Opening Argument: Hands on the Present, Eyes Toward the Future

Achieving meaningful social and criminal justice reform requires lots of talk—and even more action

Wednesday, December 23, 2020
Attorney General Aaron Ford

By Nevada Attorney General Aaron Ford

My path to becoming your attorney general has been a long one, paved with many challenges. My family didn’t have much when I was growing up—we couldn’t even afford my college application fee. But with a lot of family support and help from the federally funded Upward Bound program, I managed not only to attend college, but to earn five degrees (including a JD from The Ohio State University). I also have served this wonderful state in two substantial capacities: first as a member of the Nevada State Senate, and now as your attorney general.

All of my experiences—person, educational, and professional—prepared me for the responsibilities I face today. And those responsibilities are as significant as they are vast.

It’s no secret our communities are confronting a variety of challenges, many of which flow through the criminal justice system. Just one problem with that approach: Punishing the outcome doesn’t address or solve the underlying problem. Criminalizing a large portion of the population often results in collateral consequences, and those effects often produce and perpetuate unnecessary roadblocks for nonviolent offenders and recovering addicts who might otherwise live more productively through stable employment, home ownership, and community and family engagement.

While retribution is one of the purposes of the criminal justice system, so is rehabilitation, which includes creating opportunities for individuals to focus on re-entry into their communities. In pursuit of that objective, I’ve been a member of the Advisory Commission for the Administration of Justice since I was a state senator. The commission drafted a report that identified key considerations as we continue tirelessly fighting for justice in Nevada. For instance, our state’s prison population has grown seven percent since 2009, and the number of people with an identified mental health need who have been imprisoned has increased 35 percent since 2008.

In response to this disturbing criminal justice data, I have been working to implement the changes mandated in 2019 by Nevada Assembly Bill 236. Policies I’ve enacted include court recommendations against pretrial practices that have a disparate impact on low-income individuals. We also have promoted alternatives to incarceration to limit the aforementioned collateral consequences while addressing public safety. These alternatives can include house arrest, added supervision through diversion, and other specialty court programs. We also have instituted policies and training to combat implicit biases in decision-making to guard against disparate treatment of various groups of people.

Of course, any discussions about meaningful criminal justice reform in Nevada must include a commitment to improve mental health resources. Lack of affordable mental health services is a crisis in the Silver State, where several counties lack even a single licensed psychiatrist. In those communities, individuals who require a psychiatric evaluation to determine if they’re a danger to themselves or others must be transported—sometimes hundreds of miles—to another community that has a psychiatrist.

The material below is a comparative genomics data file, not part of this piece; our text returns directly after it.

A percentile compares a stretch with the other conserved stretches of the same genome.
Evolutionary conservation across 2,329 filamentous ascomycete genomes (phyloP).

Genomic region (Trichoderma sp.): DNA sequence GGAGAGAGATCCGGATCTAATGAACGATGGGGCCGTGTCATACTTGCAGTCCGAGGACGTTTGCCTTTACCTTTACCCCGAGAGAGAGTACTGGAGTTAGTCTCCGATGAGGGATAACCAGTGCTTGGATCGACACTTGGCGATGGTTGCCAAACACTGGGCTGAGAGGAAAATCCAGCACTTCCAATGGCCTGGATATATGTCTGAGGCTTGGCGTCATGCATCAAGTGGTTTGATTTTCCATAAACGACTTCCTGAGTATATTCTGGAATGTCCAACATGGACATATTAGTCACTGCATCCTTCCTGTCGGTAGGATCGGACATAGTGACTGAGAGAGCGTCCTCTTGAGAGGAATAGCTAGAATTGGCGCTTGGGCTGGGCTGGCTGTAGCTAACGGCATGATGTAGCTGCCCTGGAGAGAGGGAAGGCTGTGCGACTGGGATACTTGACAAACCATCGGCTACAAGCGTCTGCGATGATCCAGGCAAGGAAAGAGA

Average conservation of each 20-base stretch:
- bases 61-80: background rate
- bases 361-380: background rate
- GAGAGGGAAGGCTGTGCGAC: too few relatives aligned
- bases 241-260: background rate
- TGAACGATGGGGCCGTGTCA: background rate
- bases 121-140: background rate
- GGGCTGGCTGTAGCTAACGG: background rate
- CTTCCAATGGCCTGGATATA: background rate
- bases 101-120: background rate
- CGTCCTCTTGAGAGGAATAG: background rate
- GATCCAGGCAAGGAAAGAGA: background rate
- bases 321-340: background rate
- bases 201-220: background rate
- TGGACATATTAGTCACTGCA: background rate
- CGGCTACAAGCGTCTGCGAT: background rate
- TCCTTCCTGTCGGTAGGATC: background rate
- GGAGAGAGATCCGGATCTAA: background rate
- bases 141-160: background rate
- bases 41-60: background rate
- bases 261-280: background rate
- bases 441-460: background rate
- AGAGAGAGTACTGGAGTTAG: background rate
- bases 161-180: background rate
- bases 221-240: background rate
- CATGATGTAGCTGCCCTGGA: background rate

Make no mistake: Accessibility to health services and mental health treatment makes all Nevada communities safer. There is no justice without human dignity, fairness, and equity. That is why incarceration should not be our first step in addressing mental health issues.

Running concurrently with the need for modifications to our criminal justice system has been the call for social justice reform. As all of us have witnessed through the many ongoing protests across our country, Americans not only are taking notice of institutional injustices, but they’re demanding change. Now is the time to have these difficult conversations about a number of critical topics, including: the roles of law enforcement in our communities; overincarceration; use-of-force responses; and criminalizing homelessness. These conversations (among many others) are vital if we are to ever achieve substantial and overarching criminal justice reform.

The day I took the oath of office as your attorney general in 2019 is burned into my memory. It was with intense conviction that I raised my right hand, placed my left on my father-in-law’s Bible, and made a commitment to myself and to every Nevada citizen to serve and protect this great state. In that moment, I was fully cognizant that each of my decisions has the potential to impact all Nevadans. Such is the way I lead: with my hands on the present and my eyes toward the future.

Without question, 2020 has been a difficult year for everyone, and we’ve all struggled in different ways. That’s why it’s important that we, as compassionate humans, must acknowledge those who might be suffering and also recognize our role in our local and global communities. 

Remember: We all have a part to play in bringing about change. When we stand tall and stand together, our communities become stronger.